In my post yesterday, I wrote that jobs requiring “people” skills would be highly valuable in the future, and, therefore, a good idea for my children to possess the skills needed for those jobs, since computers, smartphones and apps wouldn’t be able to understand human emotions. However, I stand corrected today after reading Nick Bilton’s blog post for Bits (NY Times blog) titled “Devices That Know How We Really Feel.”
In his post, Bilton reminds readers that “we all get riled up by technology once in a while, with all those feeble batteries, endless updates, and spinning wheels of death.” He asks us to “admit it: sometimes you just want to punch your PC, or slap your smartphone, or knock your notebook.” Then, he proceeds to inform us that technology is heading in the direction of our devices being able to “see it coming” and “pick up the tics and tells of our brewing anger — or, for that matter, any other emotion — and respond accordingly.” He goes on to say:
Researchers and companies are already starting to employ sensors that try to read and respond to our feelings.
While this sort of technology is still in its early days, the possibilities seem many. One day, your PC might sense your frustration when a program keeps crashing and politely suggest that you take a walk while it contacts tech support. Or your smartphone could sense that passions — of one sort or another — are running high and, in response, disable messaging. Or your car might discern an early case of road rage and soften the car’s lighting and stiffen its steering.
Researchers have been trying to read emotions for years by monitoring facial expressions. But a new generation of sensors can judge emotion through people’s skin and breath.
Although Bilton spent a good chunk of his blog post explaining how this technology will change video gaming, driving and text messaging experiences, the part that intrigued me was that it could improve the lives of children. He tells us “such technologies could also be used to help children learn by monitoring if they are bored or fidgety, and then enticing a teacher to change a lesson plan or assignment.” I instantly thought of so many other ways it could make the experience of parenting, as well as of being parented, so much easier. For example, if parents and caregivers could closely monitor their own emotions (e.g., when returning home to one’s child(ren) after a particularly frustrating day at the office, when a child is engaged in “terrible two’s”-type behavior and driving a parent/caregiver to the point of massive emotional eruption, etc.), adults could be able to scale back on an emotionally-laden response and/or put themselves in “Time Out.” If children could learn to identify their feelings earlier in their lives by becoming self-aware sooner or if parents could “read” a child’s emotions better with the help of technology, there would likely be less child abuse or parenting by way of shaming or humiliating, which leaves children feeling sad.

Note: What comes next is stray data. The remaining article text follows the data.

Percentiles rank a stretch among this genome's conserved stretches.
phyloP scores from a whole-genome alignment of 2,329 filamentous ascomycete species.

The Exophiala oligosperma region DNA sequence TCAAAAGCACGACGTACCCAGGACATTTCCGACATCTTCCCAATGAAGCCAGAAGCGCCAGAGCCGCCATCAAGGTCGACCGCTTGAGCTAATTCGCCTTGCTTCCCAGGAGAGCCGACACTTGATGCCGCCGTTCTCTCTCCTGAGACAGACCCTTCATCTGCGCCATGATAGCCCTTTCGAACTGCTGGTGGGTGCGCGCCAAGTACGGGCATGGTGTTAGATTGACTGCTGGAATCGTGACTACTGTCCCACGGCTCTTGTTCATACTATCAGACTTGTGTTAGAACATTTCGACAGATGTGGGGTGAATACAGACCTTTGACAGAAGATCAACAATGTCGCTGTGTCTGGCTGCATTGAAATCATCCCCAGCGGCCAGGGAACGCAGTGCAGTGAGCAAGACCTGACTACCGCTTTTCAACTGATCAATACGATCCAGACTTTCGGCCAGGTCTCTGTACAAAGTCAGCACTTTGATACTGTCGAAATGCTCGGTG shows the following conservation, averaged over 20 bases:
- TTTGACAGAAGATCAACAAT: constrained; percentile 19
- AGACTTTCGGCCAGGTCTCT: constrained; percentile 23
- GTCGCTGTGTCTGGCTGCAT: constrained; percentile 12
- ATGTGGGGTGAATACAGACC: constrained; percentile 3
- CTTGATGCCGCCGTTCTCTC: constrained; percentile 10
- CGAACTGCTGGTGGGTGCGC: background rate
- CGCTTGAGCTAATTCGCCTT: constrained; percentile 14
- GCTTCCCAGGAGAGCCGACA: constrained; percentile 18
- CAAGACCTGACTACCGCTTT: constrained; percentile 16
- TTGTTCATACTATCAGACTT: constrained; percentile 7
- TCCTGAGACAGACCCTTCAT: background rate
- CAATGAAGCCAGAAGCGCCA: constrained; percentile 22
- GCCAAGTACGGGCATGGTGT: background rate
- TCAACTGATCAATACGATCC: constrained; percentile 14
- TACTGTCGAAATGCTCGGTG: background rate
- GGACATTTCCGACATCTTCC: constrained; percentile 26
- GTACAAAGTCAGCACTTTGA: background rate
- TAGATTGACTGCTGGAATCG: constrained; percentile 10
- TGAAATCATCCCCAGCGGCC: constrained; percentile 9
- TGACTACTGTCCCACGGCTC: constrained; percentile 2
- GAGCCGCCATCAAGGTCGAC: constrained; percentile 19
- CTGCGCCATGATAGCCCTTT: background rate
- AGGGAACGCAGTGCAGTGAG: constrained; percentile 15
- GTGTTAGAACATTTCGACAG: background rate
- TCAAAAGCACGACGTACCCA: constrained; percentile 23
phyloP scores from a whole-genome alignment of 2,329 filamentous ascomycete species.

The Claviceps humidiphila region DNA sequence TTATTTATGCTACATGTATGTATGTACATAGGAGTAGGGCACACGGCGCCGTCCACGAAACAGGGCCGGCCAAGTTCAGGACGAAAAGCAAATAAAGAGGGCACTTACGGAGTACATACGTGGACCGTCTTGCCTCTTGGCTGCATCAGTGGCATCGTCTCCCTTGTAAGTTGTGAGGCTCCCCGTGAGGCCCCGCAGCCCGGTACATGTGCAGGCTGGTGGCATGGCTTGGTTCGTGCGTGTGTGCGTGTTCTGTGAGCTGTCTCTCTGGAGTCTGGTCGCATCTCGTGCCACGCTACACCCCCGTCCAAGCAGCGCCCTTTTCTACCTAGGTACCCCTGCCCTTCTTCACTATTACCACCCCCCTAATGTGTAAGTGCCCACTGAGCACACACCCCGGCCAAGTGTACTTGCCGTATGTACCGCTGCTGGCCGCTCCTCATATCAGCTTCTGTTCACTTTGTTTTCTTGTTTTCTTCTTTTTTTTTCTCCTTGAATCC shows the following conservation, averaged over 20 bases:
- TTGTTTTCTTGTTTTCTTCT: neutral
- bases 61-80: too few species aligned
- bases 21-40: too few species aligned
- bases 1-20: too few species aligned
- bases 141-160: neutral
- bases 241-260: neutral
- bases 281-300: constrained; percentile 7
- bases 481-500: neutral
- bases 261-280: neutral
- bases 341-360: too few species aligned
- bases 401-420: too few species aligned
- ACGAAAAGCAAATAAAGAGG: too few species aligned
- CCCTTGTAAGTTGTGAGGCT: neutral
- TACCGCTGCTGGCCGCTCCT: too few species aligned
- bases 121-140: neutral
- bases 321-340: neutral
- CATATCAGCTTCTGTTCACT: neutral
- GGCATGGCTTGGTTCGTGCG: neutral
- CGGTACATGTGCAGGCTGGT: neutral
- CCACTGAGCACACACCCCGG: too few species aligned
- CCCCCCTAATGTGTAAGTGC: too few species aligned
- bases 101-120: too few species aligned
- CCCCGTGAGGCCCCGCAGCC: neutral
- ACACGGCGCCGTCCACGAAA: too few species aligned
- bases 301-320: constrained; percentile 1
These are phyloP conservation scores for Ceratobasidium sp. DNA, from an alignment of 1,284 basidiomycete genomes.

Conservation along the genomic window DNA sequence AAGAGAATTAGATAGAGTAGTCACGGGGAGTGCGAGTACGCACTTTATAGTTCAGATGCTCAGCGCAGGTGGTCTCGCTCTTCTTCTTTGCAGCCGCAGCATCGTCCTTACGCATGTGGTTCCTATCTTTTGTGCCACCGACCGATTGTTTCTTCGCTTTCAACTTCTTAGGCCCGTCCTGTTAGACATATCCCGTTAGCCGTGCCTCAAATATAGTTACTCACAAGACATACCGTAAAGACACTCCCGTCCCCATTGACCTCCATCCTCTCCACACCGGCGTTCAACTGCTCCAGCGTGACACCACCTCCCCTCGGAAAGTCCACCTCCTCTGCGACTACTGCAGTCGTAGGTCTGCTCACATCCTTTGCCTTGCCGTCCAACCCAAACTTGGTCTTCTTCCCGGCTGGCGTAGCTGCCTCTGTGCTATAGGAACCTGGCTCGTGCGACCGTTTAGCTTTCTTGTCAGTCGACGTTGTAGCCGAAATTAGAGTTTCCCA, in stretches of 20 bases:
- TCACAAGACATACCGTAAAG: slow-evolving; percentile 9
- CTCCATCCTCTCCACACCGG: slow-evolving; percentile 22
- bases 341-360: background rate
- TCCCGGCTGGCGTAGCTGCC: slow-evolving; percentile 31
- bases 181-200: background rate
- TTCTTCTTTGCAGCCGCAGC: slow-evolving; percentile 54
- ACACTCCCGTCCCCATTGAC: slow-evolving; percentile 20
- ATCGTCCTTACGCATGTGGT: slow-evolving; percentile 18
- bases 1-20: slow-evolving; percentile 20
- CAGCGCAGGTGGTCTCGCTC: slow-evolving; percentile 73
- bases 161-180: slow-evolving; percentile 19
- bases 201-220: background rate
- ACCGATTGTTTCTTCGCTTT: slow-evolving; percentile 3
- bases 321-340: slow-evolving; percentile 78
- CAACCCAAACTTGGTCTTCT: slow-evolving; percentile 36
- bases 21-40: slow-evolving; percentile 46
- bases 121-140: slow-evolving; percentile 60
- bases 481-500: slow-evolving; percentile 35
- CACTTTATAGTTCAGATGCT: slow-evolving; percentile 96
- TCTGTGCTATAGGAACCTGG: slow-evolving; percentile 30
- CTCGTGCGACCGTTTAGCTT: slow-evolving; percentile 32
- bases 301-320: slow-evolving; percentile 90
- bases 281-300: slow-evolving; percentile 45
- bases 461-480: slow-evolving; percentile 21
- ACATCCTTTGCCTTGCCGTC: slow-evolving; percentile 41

When I think of all the students at a Level 5 High School in DC on my speech therapy caseload, who have significant behavior problems and emotional disturbance such that they must attend a “self-contained” high school (I was unable to treat the students today because the school was on lock-down because one of the students brought a gun to school this morning.), I think of how this technology could benefit adults and children. These students, many of whom as babies and toddlers may not have had the most emotionally intelligent parent or caregiver to help them learn to understand and use emotions, would benefit from this kind of technology (For certain, some of the students have chemical imbalances or congenital conditions that has brought them to the school.). So, too, would their teachers, who could better assess when a student’s behavior is escalating due to anger or frustration, and, therefore, manage their behaviors better and faster.
Bilton tells us that Dr. Gregory Kovacs, a professor of electrical engineering at Stanford University acknowledges that this type of technology might sound a bit scary since some may wonder if “we really want our computers, smartphones and cars to know if we’re happy or sad.” Dr. Kovacs says this is the price we have to pay not only to improve technology but also to protect people. He tells us “While some might see it as an invasion of privacy, I think operators of such vehicles should give up some privacy in exchange for the trust of human lives placed in their hands.” And, then, Bilton writes “Hey, it beats smacking your PC.”
After almost hearing the sound of “smacking” in my head when he wrote the words, it was easy for me to see how the lives of children could be much improved with “emotion” technology. Babies and toddlers, who have such limited language and modes of communication, need protecting from parents and caregivers who might not nurture them properly to be ready for the school setting and beyond. Young children, who have such limited control of their emotions and language, and who can drive any parent or caregiver “nuts” in no time, deserve to be the beneficiaries of technology that could help them and the grown-ups who are “in charge” of them. Although parents and caregivers might argue that it is an invasion of privacy, it could be encouraged as a tool that can improve lives, since negative experiences from birth to 3 years old too often have permanent and life-changing results in terms of a trust and attachment issues, personality issues, emotional disturbance, poor school performance, social problems, and so much more.
And, hey, it beats smacking your baby or toddler to get them to understand, express, and control their emotions and behaviors way too soon in their development than they are able, and, in fact, long before the grown-ups around them are even able to do it (Some adults never seem to get there!).